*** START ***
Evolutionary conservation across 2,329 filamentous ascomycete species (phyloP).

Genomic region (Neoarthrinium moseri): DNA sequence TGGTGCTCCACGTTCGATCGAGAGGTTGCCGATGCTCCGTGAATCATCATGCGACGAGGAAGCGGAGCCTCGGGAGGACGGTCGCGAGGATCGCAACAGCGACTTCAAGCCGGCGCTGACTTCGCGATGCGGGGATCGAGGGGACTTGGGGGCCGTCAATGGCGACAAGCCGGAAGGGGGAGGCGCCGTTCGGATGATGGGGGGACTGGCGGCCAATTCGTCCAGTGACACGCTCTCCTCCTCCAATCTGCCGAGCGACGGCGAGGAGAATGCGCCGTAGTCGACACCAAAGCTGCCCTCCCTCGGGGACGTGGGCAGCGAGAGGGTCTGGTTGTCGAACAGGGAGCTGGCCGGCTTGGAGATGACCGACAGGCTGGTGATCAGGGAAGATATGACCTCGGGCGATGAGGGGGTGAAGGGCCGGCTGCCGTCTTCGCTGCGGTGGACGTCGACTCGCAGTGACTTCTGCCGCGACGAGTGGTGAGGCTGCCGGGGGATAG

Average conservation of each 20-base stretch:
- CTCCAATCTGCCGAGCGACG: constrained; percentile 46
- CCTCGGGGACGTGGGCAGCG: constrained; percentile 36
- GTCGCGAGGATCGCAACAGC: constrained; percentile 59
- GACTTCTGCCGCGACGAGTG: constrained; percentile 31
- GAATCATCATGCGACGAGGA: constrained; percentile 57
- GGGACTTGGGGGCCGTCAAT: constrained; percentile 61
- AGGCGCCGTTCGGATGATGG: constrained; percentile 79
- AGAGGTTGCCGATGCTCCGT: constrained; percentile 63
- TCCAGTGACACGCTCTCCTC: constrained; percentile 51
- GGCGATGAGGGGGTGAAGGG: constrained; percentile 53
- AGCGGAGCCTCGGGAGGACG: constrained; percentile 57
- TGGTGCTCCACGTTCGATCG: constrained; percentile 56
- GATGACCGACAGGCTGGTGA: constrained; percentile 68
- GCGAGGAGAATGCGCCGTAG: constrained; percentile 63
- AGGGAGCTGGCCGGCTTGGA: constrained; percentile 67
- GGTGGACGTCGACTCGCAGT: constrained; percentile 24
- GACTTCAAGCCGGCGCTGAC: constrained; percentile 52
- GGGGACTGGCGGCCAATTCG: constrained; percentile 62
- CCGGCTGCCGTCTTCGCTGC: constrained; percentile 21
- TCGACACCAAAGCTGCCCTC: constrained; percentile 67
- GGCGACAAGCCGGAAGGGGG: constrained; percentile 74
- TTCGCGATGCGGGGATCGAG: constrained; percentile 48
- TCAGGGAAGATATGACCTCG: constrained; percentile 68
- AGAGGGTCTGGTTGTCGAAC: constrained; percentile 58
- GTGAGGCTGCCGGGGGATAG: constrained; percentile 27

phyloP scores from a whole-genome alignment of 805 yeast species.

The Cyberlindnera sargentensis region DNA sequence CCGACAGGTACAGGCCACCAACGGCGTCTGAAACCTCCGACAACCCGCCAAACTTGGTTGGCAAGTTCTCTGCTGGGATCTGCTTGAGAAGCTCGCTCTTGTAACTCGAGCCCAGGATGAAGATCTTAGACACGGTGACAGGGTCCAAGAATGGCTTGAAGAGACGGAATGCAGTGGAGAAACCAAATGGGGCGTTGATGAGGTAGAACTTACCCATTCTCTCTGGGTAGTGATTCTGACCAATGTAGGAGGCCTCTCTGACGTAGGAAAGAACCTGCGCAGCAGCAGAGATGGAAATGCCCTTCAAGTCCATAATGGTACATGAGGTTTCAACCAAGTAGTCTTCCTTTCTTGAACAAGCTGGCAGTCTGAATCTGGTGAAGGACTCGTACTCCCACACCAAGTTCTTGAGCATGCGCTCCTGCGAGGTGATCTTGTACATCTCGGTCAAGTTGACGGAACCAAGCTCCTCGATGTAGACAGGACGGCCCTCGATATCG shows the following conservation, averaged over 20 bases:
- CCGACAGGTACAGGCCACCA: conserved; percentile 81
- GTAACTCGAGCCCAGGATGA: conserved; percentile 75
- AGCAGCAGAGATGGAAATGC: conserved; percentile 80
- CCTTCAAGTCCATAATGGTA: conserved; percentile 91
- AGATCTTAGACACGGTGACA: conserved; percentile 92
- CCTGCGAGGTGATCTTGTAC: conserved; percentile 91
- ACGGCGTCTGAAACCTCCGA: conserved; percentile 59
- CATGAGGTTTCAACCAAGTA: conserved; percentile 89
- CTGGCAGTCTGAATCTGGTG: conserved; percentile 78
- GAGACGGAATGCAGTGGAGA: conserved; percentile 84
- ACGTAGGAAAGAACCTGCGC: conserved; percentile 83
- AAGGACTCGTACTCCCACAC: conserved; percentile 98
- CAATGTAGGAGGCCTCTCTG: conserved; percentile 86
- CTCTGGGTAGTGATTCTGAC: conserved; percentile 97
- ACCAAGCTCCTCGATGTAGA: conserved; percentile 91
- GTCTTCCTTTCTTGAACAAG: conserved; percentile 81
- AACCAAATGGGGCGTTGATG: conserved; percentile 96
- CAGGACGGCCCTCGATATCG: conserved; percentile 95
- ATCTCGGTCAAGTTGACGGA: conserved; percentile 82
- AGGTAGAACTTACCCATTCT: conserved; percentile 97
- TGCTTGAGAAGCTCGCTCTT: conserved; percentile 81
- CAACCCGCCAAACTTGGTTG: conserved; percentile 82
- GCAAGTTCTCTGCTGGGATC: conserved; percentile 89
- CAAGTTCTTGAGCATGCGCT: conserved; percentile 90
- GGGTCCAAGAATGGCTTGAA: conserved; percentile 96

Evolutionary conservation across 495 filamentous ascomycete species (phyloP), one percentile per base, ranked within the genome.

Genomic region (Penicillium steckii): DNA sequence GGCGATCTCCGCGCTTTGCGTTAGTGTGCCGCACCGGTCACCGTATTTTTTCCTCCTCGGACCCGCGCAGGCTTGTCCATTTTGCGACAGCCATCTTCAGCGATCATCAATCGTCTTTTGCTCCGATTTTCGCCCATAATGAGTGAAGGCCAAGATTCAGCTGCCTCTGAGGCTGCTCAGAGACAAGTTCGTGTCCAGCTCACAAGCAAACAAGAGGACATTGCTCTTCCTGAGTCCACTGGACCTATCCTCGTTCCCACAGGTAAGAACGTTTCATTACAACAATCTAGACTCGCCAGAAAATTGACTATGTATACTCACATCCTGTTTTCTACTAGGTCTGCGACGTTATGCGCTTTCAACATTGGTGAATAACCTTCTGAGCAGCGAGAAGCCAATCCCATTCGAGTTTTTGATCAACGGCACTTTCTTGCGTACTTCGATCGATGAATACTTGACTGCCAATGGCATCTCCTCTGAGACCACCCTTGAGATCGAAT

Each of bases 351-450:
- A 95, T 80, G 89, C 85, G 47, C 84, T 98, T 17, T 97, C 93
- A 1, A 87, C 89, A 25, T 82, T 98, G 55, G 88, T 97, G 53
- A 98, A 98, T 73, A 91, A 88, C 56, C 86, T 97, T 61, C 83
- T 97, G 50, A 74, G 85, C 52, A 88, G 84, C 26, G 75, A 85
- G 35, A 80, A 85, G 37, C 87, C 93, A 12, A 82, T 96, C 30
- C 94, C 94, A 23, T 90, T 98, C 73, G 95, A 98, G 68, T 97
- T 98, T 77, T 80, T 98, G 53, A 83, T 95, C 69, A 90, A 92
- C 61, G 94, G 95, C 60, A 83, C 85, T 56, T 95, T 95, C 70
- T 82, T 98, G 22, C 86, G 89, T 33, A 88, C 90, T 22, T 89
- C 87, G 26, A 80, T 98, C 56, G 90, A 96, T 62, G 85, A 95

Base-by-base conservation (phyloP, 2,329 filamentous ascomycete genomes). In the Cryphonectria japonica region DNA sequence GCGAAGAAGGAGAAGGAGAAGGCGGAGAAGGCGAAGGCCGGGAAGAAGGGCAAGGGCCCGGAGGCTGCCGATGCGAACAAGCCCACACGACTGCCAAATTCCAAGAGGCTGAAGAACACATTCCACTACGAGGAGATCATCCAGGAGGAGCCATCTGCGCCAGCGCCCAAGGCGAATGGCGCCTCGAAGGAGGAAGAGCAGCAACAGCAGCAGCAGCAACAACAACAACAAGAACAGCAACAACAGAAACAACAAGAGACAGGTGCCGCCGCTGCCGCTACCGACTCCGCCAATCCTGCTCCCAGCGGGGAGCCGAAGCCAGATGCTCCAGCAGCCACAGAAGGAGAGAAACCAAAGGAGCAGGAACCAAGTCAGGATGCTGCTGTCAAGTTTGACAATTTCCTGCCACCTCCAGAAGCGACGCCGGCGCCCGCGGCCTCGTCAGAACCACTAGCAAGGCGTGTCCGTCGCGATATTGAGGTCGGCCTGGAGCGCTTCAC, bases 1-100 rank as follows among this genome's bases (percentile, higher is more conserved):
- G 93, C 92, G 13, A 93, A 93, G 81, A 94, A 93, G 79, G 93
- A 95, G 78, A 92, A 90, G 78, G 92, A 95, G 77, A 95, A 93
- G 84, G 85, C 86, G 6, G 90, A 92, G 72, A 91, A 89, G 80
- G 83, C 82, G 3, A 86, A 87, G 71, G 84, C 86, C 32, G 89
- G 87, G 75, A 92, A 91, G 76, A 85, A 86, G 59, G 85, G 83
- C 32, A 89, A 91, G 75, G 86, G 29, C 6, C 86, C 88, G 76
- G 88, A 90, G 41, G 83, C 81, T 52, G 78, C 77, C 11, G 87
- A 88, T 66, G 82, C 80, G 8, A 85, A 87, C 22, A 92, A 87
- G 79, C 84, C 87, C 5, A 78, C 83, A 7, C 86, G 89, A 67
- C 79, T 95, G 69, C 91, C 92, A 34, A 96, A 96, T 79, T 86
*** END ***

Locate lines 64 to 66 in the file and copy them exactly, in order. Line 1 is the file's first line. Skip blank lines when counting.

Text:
- C 94, C 94, A 23, T 90, T 98, C 73, G 95, A 98, G 68, T 97
- T 98, T 77, T 80, T 98, G 53, A 83, T 95, C 69, A 90, A 92
- C 61, G 94, G 95, C 60, A 83, C 85, T 56, T 95, T 95, C 70